Thursday, November 24, 2016

The dark hours

Four years ago tonight, the RN from the Alzheimer's unit called about 3 in the morning and said I had to make a decision right then on whether I would enter my mother into hospice care that night (a legal, as well as medical, decision,) or have them transport her to the hospital for aggressive, invasive medical treatment. I had about five minutes to listen to her explain what was happening and tell her where we were all going next. 

I made the right decision, but to this day I feel like I signed her death warrant. I had to get up and go immediately to sign a sheaf of authorizations and have everything lawfully and properly explained by the hospice admitting nurse manager. I had no family to support me, no one ever put their arms around me to hold and comfort me, it was just me walking it out in a cold, cold blizzard that I feel again now.

Who understands what it's like to sit in the lobby by yourself at four in the morning,
waiting to declare your lawful intent to let your mother die? She had a husband, a son, a sister, grandchildren, a best friend. Why were none of them there? Why did not one of them want a call at that hour that she was going to die, no turning back? Why did none of them really want to speak to her over the phone one last time?

It was a barefisted champion's punch to my face, not the gut. It can still make me reel and wobble, but there isn't anyone who understands or cares how much it hurts now, either. Four years ago, I still had the confidence and determination of the hopeful and the unknown. Tonight it feels colder and more scary than ever.

1 comment:

Sweetbriar said...

And while my father was in hospice, his funeral, his burial service, and all the time since then, not one person has treated me as if I was a daughter losing her father, a person who has suffered a great loss, someone who needed help and comfort. His wife and the whole of her family and their friends never behaved towards me as if I was a valued member of his family. I was an ex, a member of the family he used to have but hadn't been a part of for the last 20 years, because now he belonged to them.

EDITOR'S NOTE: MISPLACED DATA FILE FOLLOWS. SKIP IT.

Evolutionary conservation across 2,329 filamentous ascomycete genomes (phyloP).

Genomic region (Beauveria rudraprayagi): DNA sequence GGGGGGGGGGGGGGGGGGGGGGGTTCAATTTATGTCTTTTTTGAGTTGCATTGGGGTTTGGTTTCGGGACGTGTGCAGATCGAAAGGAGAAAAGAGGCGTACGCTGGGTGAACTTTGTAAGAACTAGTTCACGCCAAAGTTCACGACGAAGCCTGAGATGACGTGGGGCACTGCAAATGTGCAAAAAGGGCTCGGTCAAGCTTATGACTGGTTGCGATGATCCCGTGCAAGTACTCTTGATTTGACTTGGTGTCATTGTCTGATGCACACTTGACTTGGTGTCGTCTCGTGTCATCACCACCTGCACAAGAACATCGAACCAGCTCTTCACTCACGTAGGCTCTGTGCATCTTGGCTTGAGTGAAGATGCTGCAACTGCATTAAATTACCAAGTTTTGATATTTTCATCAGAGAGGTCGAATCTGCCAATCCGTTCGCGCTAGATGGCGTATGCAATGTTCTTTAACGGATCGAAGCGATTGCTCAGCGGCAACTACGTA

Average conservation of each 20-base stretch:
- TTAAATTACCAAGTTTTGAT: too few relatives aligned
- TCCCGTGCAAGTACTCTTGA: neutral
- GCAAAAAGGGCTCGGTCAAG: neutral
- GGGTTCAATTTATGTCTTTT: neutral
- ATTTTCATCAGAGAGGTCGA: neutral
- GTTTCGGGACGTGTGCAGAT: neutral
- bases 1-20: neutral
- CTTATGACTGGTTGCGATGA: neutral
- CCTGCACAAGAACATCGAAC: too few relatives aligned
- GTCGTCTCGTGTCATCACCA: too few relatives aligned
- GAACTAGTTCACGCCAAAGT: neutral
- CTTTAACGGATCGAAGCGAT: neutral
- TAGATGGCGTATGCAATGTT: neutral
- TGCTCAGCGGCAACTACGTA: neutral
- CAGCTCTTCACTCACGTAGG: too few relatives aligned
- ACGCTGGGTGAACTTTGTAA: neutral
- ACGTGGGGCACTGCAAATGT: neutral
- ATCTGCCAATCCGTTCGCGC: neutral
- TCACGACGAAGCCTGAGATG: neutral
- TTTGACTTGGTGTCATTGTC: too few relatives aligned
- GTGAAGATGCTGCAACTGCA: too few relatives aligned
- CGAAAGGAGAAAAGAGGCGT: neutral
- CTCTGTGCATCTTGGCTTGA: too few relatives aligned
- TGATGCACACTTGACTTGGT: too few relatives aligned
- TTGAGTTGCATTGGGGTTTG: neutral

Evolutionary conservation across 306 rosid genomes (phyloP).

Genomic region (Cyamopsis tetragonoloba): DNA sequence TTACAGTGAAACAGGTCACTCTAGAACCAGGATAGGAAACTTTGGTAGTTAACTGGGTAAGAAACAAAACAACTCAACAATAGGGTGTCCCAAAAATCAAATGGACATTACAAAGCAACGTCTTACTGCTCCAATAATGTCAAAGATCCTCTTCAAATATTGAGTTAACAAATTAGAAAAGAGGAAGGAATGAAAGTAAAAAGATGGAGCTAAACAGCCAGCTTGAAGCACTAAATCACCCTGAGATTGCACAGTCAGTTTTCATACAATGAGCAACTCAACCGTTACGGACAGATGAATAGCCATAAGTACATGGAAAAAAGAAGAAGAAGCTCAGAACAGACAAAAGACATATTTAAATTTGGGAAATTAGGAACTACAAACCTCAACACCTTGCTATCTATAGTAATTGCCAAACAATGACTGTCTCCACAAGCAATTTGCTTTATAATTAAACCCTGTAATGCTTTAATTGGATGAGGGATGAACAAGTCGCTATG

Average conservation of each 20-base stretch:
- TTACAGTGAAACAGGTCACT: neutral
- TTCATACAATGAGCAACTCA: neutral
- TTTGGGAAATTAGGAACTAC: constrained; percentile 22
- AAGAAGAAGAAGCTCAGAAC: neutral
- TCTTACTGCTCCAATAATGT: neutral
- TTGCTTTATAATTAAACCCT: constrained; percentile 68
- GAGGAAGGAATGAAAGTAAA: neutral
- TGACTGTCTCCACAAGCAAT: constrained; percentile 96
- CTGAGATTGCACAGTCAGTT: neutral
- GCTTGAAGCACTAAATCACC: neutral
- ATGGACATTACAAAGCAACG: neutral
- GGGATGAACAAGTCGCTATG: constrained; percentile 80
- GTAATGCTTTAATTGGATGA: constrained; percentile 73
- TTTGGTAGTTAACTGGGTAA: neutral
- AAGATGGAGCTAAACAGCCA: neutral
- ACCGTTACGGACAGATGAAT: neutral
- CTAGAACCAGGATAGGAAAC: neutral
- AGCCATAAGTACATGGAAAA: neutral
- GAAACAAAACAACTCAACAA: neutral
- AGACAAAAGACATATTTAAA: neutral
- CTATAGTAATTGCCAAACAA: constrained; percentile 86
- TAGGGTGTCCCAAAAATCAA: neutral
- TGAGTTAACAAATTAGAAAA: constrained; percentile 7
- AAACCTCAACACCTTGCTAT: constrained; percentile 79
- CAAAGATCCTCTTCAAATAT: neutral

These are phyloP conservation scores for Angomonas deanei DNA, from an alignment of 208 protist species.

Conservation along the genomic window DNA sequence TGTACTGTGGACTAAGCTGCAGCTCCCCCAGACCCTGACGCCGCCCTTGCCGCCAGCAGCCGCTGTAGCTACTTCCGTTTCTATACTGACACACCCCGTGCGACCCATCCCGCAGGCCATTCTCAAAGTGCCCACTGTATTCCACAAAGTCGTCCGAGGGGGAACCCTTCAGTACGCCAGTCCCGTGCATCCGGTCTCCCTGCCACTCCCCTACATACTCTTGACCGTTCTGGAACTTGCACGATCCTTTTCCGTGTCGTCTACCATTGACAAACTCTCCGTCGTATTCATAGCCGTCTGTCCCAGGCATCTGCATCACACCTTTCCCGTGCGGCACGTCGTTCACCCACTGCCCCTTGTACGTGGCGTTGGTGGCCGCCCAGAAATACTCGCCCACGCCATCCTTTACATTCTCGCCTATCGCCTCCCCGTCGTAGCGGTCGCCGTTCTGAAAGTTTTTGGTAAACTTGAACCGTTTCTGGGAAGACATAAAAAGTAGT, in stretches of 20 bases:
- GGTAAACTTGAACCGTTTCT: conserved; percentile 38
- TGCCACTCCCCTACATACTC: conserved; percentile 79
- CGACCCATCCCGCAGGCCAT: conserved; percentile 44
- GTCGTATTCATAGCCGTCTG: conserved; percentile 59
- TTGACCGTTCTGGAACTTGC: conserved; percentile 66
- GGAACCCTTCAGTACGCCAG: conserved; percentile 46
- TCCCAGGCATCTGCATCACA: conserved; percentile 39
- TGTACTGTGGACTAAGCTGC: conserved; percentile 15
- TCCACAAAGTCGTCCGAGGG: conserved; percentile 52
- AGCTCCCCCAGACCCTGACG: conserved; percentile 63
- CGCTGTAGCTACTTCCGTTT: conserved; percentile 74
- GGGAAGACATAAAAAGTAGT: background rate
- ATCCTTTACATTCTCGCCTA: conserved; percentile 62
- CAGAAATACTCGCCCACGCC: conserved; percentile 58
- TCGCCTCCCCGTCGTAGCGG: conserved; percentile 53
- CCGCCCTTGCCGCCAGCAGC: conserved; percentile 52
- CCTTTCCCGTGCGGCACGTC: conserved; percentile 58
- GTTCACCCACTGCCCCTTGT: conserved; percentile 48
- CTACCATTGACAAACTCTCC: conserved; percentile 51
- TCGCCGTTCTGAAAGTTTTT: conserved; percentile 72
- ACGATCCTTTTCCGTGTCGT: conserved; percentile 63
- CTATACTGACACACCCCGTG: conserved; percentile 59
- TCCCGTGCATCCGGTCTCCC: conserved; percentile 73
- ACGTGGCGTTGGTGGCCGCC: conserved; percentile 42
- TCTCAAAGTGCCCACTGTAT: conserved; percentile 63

They learned that from him. And she preferred it that way.

Do you have any idea what it feels like to faithfully love people who don't really care all that much about you in return, because they're your family and you keep trying to make some sort of family out of them - and then when you lose them, nobody much gives a damn?

My sister, my mother, and my father. In all those losses, not one time has anyone offered me a meal to make sure I was eating right, no one gave me a flower to brighten my day, no one ever sent a card or letter to tell me they were thinking of me, no one ever came over to watch a movie with me to just keep me company for a little while.

Who am I that I am an Absolute Nothing to everyone I know? What did I do to them that was so horrible that I am, without fail, routinely shunned as a non-person? Considering that I live in the Christian, church going, King and Queens of Hospitality, South, it must have been a very dreadful thing indeed.